As shown in
Once the applanation element 402 is suitably located and oriented, the element 402 is operated per step 508 so as to applanate the tissue surrounding (and at least partly overlying) the blood vessel to a desired level so as to identify an optimal position where the effects of transfer loss and other errors associated with the tonometric measurement are mitigated. Specifically, as shown in the embodiment of
The coarse positioning of the applanation element 402 back to the position of maximum pulse pressure is accomplished in one embodiment using the motor position recorded during the applanation sweep (e.g., at a given number of motor steps which corresponds to the level of arterial applanation or compression where maximum pulse pressure was detected). Once the coarse position is obtained and the applanator returned to this position, the system then is permitted to “settle” for a period of time, and an iterative “search” approach is utilized to vary the position of the applanation motor and element in each direction; i.e., more applanation and less applanation, while monitoring mean pressure as determined from the pressure transducer 422 (and supporting circuitry). A “maximum” detection routine is utilized as part of this iterative movement to verify that in fact the maximum point has been achieved and, if required, move the applanation element to that point from the current position. It is noted that while the motor position or similar indicia corresponding to the maximum pulse pressure is generally a good “coarse” positioning determinant, other factors (physiologic and otherwise) may cause the level of optimal applanation to vary somewhat, thereby necessitating the maximum detection routine referenced above for best results. However, depending on the level of accuracy desired, the “coarse” repositioning criteria may be used alone if desired.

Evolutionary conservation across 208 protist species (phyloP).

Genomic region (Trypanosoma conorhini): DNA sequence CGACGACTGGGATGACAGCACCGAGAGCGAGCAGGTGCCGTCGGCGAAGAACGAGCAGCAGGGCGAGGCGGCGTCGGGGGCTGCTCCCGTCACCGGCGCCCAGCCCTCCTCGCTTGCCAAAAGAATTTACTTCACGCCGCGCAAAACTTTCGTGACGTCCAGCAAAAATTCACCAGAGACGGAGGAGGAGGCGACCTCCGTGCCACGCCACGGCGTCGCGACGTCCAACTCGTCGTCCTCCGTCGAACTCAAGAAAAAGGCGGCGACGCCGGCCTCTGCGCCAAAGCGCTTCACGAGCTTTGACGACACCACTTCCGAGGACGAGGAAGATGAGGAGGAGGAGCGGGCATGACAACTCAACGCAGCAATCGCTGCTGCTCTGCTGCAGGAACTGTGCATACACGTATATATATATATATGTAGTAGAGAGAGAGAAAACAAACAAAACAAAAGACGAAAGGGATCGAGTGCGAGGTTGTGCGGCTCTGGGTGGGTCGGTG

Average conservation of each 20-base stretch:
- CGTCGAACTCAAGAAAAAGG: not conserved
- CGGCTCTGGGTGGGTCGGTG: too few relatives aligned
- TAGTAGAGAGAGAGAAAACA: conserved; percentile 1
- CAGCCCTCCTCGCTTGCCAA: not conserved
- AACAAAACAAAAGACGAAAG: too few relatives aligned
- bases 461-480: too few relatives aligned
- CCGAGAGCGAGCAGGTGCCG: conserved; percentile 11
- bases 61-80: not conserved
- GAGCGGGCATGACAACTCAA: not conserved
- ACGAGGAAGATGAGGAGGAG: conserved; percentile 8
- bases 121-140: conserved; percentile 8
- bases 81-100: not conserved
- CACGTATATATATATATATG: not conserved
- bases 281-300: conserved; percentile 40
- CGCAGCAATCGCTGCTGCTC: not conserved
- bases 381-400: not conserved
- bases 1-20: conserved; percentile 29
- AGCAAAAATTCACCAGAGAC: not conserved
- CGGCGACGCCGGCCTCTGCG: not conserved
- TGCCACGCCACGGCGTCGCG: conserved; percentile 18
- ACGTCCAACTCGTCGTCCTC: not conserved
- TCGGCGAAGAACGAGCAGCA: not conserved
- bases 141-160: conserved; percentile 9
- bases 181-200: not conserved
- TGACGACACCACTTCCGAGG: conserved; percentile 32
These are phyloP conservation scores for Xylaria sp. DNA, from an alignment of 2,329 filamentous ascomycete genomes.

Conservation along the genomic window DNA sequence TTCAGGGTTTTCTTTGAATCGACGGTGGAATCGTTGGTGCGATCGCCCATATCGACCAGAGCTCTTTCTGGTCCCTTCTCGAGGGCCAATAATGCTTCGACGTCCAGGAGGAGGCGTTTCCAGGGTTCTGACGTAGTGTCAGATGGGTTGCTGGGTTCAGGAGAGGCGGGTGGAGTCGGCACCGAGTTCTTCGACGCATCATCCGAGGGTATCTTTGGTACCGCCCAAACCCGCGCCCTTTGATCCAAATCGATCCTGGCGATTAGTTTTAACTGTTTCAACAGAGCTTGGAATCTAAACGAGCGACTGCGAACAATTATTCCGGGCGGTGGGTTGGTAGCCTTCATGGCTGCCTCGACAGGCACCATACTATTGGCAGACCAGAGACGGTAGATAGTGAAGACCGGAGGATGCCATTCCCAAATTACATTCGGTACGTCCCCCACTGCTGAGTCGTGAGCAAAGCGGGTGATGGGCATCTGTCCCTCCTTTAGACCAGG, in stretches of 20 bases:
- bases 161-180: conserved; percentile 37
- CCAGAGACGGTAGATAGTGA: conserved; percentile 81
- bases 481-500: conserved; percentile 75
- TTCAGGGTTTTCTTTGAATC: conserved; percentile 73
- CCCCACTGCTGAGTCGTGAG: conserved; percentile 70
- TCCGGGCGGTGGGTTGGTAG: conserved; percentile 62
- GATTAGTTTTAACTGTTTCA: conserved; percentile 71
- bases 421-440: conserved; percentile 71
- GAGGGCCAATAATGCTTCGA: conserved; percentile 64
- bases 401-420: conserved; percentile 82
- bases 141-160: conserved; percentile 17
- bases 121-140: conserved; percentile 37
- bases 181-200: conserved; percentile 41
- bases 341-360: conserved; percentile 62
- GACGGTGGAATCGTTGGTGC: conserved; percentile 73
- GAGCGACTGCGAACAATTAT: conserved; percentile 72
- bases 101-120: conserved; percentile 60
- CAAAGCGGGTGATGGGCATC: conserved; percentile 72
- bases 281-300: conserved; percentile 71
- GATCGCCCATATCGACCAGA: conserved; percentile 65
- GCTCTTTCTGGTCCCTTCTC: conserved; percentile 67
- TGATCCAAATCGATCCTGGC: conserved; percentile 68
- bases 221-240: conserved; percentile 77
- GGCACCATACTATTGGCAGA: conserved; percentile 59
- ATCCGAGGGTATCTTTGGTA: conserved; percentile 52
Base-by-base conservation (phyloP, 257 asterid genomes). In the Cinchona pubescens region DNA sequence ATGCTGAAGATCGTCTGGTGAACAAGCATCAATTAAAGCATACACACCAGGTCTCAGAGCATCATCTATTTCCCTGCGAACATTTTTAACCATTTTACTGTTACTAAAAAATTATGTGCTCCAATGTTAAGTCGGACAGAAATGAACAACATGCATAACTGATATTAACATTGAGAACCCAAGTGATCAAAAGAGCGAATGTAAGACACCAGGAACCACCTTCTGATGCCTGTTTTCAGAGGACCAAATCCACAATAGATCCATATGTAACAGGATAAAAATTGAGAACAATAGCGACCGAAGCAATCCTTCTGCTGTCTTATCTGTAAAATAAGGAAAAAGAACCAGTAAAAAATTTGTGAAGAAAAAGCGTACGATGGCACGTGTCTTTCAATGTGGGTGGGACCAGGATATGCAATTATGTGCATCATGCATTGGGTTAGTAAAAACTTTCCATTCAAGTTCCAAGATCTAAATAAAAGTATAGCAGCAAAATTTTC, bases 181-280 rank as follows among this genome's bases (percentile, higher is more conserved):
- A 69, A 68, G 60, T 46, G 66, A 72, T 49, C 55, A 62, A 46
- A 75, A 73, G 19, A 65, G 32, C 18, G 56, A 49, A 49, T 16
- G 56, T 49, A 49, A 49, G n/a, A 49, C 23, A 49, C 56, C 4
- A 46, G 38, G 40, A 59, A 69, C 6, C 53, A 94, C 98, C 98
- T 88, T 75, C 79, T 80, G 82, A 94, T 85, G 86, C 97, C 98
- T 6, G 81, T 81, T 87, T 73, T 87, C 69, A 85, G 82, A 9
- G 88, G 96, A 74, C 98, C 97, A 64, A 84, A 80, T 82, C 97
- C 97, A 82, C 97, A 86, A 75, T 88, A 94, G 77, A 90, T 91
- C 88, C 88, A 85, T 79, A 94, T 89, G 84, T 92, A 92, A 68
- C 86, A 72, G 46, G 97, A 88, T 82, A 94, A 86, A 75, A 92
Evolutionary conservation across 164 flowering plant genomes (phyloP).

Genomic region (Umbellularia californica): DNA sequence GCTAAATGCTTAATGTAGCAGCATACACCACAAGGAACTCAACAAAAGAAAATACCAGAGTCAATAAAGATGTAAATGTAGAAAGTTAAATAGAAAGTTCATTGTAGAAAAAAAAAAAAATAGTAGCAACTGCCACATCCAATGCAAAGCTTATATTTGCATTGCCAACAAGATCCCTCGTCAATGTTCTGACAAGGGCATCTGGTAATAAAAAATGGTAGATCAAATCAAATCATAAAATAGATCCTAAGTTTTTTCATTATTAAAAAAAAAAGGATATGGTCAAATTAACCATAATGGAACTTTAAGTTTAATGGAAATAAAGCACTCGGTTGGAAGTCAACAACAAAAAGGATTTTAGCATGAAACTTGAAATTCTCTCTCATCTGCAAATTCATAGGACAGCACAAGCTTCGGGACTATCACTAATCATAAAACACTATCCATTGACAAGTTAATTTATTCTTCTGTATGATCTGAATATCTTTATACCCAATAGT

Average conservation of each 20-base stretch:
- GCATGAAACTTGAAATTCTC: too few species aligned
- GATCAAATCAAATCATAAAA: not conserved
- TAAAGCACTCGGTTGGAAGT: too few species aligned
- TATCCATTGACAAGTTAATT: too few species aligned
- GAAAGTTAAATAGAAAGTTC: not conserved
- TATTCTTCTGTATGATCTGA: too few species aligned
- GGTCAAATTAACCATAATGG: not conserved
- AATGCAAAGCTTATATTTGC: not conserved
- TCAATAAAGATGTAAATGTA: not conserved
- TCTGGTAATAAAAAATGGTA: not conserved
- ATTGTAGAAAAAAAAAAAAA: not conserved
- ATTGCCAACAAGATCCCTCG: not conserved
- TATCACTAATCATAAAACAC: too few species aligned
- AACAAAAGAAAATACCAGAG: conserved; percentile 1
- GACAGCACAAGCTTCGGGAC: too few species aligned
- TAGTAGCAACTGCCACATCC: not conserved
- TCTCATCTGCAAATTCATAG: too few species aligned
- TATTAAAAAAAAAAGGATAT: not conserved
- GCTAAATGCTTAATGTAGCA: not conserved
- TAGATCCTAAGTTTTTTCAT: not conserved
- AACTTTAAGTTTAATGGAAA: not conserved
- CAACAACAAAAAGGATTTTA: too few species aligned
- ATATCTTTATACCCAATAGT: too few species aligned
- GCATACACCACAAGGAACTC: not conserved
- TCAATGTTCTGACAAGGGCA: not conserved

It will be recognized that a variety of different applantion sweep profiles may be employed as part of the foregoing steps. Specifically, the simplest profile is probably the straight linear rate sweep, wherein the applanation element drive motor 406 is controlled by the system controller (described below) to move the applanation element at an effectively constant rate (e.g., 5000 motor steps/min). This produces a non-linear application of force or bias to the tissue being compressed, since more force will be required to compress the tissue as it is nearing full compression as opposed to the onset of applanation. As another alternative, the applantion sweep may be step-wise linear; i.e., a contiguous set of mini-sweeps of constant rate punctuated by finite pause periods of no motion. This approach may be useful where significant signal processing or other data processing/acquisition is required during the applanation sweep.